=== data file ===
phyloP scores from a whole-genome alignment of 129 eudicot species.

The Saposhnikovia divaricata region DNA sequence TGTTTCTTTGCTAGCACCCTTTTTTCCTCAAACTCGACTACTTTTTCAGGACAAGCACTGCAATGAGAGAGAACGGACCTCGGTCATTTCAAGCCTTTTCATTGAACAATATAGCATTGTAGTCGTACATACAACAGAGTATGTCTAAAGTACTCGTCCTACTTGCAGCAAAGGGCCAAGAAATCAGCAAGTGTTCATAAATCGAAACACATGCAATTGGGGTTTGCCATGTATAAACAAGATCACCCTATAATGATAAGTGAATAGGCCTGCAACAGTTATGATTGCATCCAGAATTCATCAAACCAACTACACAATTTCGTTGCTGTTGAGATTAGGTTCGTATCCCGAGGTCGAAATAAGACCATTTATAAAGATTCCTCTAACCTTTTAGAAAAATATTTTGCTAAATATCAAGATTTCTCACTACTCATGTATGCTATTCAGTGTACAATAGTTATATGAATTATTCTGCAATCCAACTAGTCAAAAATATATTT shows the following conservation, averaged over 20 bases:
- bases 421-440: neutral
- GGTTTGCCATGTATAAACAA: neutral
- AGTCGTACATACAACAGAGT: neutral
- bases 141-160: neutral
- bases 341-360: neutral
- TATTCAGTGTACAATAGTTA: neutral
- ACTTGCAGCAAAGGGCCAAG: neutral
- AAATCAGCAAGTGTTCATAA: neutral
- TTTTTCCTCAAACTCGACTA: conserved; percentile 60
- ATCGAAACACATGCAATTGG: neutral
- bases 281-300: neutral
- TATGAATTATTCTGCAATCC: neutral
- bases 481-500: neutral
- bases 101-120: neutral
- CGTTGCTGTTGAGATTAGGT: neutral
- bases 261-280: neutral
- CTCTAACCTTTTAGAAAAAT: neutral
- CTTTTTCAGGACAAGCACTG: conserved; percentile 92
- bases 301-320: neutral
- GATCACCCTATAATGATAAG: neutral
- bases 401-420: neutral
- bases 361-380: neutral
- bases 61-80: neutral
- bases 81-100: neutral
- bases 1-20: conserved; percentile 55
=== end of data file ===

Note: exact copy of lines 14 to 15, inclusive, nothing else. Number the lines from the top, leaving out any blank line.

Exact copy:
- TATGAATTATTCTGCAATCC: neutral
- bases 481-500: neutral